Last minute gift ideas for makers!

Here’s some ideas for the maker, tinkerer, builder on your Christmas list. (Following these links and buying from Amazon will support Workshop 88.) Most of these items are still available to be shipped before Christmas!

Hard to go wrong with an arduino uno – even if your maker already has one, it’s always nice to have a spare.
This kit comes with all the parts needed to get started making with arduino.
10 NRF24L01+ 2.4GHz Wireless RF Transceiver Modules compatible with arduinos. Very cool way to quickly experiment with wireless communication between arduino projects.
This book is a great introduction to learning how to make with the arduino microcontrollers.
This kit includes everything needed to get going with the Raspberry Pi.
Have a Raspberry Pi already? Here’s a handy case to help protect it.
Add a camera to your Raspberry Pi!
Every maker doing electronics needs a multimeter. Here’s a fully featured one at a decent price.
If your maker is new to 3D printing, you may want to consider this accessory kit.
A fun filament to print with is glow-in-the dark plastic. This might be a filament that someone may not choose to buy on their own, making it a nice gift. 

Animatronic owls

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Workshop 88 member Anna Gillespie created a series of animatronic owls for an event at the public library where she works. The owls were controlled with arduinos using servo motors and a wav shield for the sound of the owl hoot.  Some of the owls turned their heads and some of them flapped their wings in addition to hooting. This was a great project to watch from start to finish; thanks, Anna, for sharing with us!

Recently at Workshop 88!

Last Thursday evening we had the pleasure of having a group from the Society Of Women Engineers tour our makerspace and ask questions on the many aspects of being a maker and what we were working on. They were a mix of female Engineers from different fields of engineering; chemical engineers, mechanical engineers, electrical engineers,and civil engineers. Really great night having them here with us. Are you, or do you have a group of people interested in makerspaces or hackerspaces? Come visit us on any Thursday evenings from 7-10 pm @ workshop88.

from Workshop 88’s Facebook page

CAD CAM tutorial

CAD CAM tutorial
by D.  Scott Williamson

This tutorial will show you how to use Computer Aided Design and Computer Aided Manufacturing or CAD CAM tools to create and preview a Gcode file of the Workshop 88 logo that can be run in a 3 axis CNC Mill.

Background

There are 5 main types of machine operations

  1. Engrave (follow path): The tool tip will follow the 3D path provided.
  2. Profile: The tool edge will follow either the inside or outside contour of a path down to the specified depth.
  3. Pocket: The tool will remove all the material within a contour down to the specified depth.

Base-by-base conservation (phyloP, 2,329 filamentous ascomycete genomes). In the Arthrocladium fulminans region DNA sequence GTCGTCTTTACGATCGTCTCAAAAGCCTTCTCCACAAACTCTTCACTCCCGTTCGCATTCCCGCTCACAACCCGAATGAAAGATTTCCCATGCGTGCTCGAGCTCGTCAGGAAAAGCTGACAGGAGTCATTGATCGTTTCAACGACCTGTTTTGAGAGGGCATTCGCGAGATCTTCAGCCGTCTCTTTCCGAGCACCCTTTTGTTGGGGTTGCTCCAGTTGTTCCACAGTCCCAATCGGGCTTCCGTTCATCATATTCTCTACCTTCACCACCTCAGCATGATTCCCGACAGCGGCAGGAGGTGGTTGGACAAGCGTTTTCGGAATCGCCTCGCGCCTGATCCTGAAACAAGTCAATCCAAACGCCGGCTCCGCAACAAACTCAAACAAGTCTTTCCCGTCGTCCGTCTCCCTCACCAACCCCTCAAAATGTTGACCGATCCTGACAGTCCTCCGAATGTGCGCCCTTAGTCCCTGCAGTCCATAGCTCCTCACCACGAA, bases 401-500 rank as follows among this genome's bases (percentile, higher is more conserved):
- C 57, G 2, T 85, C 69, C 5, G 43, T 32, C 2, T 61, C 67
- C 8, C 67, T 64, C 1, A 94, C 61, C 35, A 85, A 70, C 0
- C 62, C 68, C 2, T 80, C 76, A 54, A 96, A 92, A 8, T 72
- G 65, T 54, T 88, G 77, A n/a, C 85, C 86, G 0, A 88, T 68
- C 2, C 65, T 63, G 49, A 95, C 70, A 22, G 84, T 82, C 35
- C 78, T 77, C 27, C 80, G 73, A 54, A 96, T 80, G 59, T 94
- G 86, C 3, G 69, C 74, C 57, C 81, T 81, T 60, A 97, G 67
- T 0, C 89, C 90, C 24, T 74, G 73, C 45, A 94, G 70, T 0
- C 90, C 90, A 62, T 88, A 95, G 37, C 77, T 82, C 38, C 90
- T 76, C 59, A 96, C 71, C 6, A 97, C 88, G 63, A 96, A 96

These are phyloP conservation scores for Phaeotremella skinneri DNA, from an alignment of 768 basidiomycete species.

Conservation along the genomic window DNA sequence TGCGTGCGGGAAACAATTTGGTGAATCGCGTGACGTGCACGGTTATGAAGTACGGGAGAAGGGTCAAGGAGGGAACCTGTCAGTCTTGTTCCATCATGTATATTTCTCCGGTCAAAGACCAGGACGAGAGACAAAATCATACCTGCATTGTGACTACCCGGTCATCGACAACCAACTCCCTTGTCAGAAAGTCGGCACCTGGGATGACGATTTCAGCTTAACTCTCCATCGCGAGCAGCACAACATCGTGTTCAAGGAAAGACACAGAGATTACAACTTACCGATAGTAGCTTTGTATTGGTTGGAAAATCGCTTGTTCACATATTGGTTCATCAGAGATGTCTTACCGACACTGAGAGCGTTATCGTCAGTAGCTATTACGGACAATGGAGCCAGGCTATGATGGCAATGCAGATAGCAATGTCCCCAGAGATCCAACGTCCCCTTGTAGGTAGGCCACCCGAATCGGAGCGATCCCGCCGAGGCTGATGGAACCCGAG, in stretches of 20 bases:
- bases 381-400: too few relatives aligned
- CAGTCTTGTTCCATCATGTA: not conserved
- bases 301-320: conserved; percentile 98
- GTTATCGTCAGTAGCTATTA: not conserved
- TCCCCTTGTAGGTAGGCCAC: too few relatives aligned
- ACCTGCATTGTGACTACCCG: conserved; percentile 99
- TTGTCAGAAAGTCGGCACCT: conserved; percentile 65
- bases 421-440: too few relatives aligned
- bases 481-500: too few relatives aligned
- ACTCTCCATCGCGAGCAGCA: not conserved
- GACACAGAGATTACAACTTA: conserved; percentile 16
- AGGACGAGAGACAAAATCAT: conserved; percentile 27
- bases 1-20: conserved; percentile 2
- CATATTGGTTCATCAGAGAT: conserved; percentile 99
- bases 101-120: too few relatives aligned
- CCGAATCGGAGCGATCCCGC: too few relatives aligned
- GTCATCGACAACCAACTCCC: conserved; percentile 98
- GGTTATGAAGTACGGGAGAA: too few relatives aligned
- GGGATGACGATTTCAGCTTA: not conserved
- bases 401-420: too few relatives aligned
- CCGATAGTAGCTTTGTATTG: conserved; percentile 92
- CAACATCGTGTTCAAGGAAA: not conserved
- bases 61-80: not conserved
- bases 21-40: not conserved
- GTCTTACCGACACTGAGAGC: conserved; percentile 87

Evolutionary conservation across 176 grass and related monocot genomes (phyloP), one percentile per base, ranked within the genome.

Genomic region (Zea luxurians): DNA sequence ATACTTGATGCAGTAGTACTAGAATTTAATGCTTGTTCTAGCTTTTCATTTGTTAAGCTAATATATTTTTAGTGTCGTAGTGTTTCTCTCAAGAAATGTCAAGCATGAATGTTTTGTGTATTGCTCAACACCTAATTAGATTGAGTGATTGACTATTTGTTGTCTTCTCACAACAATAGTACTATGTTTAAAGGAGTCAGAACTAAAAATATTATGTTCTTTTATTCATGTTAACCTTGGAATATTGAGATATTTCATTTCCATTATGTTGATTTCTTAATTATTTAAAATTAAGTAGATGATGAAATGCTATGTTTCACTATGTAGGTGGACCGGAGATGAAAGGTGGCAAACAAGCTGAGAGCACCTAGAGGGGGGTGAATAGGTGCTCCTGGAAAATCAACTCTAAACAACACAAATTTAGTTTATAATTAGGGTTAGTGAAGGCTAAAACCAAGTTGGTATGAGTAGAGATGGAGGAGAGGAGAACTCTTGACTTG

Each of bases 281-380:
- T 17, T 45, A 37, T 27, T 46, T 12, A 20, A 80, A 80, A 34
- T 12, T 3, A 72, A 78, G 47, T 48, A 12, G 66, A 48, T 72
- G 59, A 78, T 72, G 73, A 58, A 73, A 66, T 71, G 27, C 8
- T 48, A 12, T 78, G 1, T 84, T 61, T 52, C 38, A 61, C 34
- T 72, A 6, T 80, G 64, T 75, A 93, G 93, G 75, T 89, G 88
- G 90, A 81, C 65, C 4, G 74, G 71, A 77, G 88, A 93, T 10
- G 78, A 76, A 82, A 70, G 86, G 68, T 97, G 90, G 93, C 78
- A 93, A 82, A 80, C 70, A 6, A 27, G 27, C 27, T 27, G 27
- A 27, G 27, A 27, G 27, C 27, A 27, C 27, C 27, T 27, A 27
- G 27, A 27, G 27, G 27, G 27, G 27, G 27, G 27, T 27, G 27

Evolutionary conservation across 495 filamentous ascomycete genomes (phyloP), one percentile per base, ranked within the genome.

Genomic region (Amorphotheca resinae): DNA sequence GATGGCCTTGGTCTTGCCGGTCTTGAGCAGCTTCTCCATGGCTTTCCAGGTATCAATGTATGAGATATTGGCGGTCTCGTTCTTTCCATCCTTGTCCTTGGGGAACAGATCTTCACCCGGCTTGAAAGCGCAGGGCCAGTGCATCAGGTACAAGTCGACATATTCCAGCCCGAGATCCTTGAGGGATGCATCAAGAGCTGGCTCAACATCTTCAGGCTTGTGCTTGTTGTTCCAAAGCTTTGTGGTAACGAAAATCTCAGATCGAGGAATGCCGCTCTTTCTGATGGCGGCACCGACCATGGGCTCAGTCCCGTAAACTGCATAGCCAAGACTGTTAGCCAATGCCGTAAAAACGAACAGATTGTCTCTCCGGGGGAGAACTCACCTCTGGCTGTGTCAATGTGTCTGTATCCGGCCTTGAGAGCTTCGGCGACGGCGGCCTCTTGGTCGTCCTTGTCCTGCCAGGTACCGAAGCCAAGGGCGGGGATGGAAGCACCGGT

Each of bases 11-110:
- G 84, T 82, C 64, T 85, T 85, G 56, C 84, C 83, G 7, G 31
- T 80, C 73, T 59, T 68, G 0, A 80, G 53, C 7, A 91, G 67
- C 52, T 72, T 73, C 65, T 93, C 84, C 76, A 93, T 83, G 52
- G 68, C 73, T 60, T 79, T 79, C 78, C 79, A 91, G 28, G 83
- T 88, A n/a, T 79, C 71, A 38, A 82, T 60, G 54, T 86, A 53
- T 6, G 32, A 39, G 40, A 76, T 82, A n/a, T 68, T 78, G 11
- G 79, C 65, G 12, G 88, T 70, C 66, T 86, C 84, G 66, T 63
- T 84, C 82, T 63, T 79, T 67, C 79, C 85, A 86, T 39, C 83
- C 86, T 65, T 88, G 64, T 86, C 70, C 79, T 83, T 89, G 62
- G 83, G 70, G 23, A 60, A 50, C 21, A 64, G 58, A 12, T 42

4. Drill: A drill routine will be executed at each point location.  Drill routines come in 2 flavors:
    1. “Peck” used with drill bits, drills to successively deeper depths liftig the bit out of the work regularly to clear chips from the flutes.
    2. “Spiral” used with endmills that are a smaller diameter than the finished hole.
  5. 3D relief: The tool tip will remove material above a 3D surface usually specified in a 3D model or a 2D height map image.  There are two main modes:
    1. “Waterline” similar to inverted pocket operations where bulk material is efficiently removed outside the 3D model to a number of stepped depths resembling waterline in a topological map.  Typically used in a first pass with a large roughing bit to remove the bulk of the material.
    2. “Raster” moves the tip of the bit smoothly over the model in a raster pattern.

Gcode is a “numerically controlled programming language” which is why a Gcode file extension is typically .nc.  It is a human and machine readable text file.  You will rarely if ever need to look at or edit the Gcode.

Overview

This tutorial will demonstrate Engrave, Profile, and Pocket operations, which are the most popular.

There are 4 steps to this tutorial:

  1. Create a .svg file containing paths needed for machine operations
  2. Create machine operations
  3. Export Gcode
  4. Simulate, visualize and validate

Continue reading

Last Thursday night @ Workshop 88

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Last Thursday we had quite a bit going on at the weekly open house:

Ray connected the chassis of a motorized wheelchair to a remote control unit and was able to drive it around the front room.  Here’s a video:

The laser cutter was being used extensively to cut out some tesselating lizards and geckos, as well as to make stencils for an ammo box intended to hold plastic eggs. The project is called “Hen Grenades”.

Later in the evening Rachel came in and showed off her new LEGO compatible circuit boards – they are really awesome!  We were having so much fun playing with them that no one remembered to take photos.  Come in next week and ask her about them!